In order to combat post-workout soreness, don’t be afraid to take an over-the-counter painkiller. It’s quick, easy, and it works! If you’re looking for a fast-acting escape from soreness, ibuprofen or acetaminophen can certainly do the trick.

Of course, painkillers should not be used for ongoing or daily relief. However, if you find yourself unable to focus or relax after a strenuous workout, over-the-counter painkillers can help you expedite recovery. 

Never Skimp on Sleep 


Getting a full night’s rest is a vital component of any sustainable exercise regimen – but especially for reducing lactic acid build up.. Much of the body’s self-healing properties activate during sleep. For this reason, always aim for at least eight hours of restful sleep, and try to maintain a relaxing sleep routine. 

Harness Exogenous Ketones

Exogenous ketones — taken alongside protein and carbs — are an excellent addition to your workout regimen. They can help reduce recovery time and soreness from high intensity exercise.  


So what are exogenous ketones? Exogenous means “of external origin”, and ketones are a source of energy naturally produced by your liver in lieu of burning glucose. Your body produces endogenous (“of internal origin”) ketones naturally.  Production of endogenous ketones can be induced through intermittent fasting and rigorous adherence to a ketogenic diet. 

Both endo- and exogenous ketones are a clean source of intense energy that have a variety of remarkable properties. 

Ketone drinks like Kenetik are an easy way to incorporate ketones into your daily routine, without pushing your body into ketosis. In fact, your neurons and muscles actually prefer to use ketones as fuel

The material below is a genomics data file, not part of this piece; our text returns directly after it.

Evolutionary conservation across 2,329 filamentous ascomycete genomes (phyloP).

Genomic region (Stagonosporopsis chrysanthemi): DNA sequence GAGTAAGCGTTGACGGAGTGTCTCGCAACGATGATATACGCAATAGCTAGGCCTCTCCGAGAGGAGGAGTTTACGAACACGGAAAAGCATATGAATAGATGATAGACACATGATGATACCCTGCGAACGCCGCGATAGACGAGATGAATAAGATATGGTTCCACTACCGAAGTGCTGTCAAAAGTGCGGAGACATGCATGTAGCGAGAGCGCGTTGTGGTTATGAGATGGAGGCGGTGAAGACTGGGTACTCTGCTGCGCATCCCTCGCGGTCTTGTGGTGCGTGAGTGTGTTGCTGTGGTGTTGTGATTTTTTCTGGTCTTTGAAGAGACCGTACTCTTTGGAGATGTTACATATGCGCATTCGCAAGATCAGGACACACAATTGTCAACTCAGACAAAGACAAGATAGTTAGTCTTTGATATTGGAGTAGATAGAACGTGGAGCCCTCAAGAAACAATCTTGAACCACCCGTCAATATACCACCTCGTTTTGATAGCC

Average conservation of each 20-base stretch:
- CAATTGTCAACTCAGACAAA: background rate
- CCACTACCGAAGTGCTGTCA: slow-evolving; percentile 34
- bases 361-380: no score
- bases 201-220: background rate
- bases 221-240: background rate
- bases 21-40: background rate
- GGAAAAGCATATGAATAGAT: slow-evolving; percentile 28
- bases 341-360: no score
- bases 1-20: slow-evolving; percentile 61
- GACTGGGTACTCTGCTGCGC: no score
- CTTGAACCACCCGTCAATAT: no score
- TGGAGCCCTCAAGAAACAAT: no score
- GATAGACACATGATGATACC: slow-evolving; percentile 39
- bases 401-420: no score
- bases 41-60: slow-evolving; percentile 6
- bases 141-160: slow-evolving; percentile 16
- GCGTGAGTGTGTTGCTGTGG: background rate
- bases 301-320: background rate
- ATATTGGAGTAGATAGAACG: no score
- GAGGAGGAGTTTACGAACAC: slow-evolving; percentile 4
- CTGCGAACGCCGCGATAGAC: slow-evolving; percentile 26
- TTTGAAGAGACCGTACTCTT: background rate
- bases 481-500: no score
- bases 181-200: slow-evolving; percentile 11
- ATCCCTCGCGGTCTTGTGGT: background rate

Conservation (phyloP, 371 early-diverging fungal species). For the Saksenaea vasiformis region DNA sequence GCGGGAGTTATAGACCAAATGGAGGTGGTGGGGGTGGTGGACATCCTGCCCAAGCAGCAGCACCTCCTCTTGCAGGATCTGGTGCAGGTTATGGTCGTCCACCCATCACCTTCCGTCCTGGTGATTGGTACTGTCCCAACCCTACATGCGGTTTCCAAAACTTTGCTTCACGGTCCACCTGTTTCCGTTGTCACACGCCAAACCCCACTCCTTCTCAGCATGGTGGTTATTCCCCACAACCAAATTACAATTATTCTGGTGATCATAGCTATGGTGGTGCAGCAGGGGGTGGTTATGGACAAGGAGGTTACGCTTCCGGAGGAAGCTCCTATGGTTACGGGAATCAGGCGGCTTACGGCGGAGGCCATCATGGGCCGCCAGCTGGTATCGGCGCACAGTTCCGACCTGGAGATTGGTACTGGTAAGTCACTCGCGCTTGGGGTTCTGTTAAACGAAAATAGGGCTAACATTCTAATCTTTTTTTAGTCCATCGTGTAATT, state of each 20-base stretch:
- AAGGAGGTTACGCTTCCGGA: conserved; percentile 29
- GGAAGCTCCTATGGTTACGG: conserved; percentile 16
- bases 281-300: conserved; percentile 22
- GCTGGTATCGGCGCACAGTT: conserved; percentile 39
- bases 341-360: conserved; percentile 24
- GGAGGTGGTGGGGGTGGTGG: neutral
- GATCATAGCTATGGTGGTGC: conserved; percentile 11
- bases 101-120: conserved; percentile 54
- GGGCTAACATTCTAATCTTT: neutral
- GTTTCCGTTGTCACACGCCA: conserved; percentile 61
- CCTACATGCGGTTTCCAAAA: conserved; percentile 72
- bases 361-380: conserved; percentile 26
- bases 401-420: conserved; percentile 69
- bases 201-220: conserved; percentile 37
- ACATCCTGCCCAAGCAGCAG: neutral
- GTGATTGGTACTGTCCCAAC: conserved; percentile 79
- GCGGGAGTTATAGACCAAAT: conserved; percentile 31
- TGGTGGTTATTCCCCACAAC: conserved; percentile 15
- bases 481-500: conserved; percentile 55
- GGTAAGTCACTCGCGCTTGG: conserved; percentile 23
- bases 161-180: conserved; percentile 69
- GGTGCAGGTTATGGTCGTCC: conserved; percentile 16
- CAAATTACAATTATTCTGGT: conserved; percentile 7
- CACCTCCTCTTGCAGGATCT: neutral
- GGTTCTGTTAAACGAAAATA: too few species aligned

Kenetik’s plant-based ketones are easy to incorporate into your exercise regimen, and will provide your body with a delicious, drinkable source of energy. Ketones are also shown to reduce inflammation and facilitate muscle fiber cell regrowth, mitigating soreness, helping to reduce lactic acid build up and cutting down your overall recovery time. In fact, by using ketones, your body can do nearly 30% more work with the same amount of oxygen than it can with carbohydrates. So power your next workout with Kenetik to feel the difference today!

← Older Post Newer Post →

Ketone Benefits

Sober Curious? Kenetik Has Your Back

Sober Curious? Kenetik Has Your Back

Katie Spaller
By Katie Spaller

Diving into Sober Curiosity Lately, you might have noticed a cool new trend popping up - it's called the sober curious movement. People all around...

Read more
A window in an office covered in sticky notes

Top 10 Stress Management Tips: Achieving Balance and Success

Katie Spaller
By Katie Spaller

Life can sometimes feel like a never-ending race. With stress as the relentless finish line. Here's the good news: you have the power to take...

Read more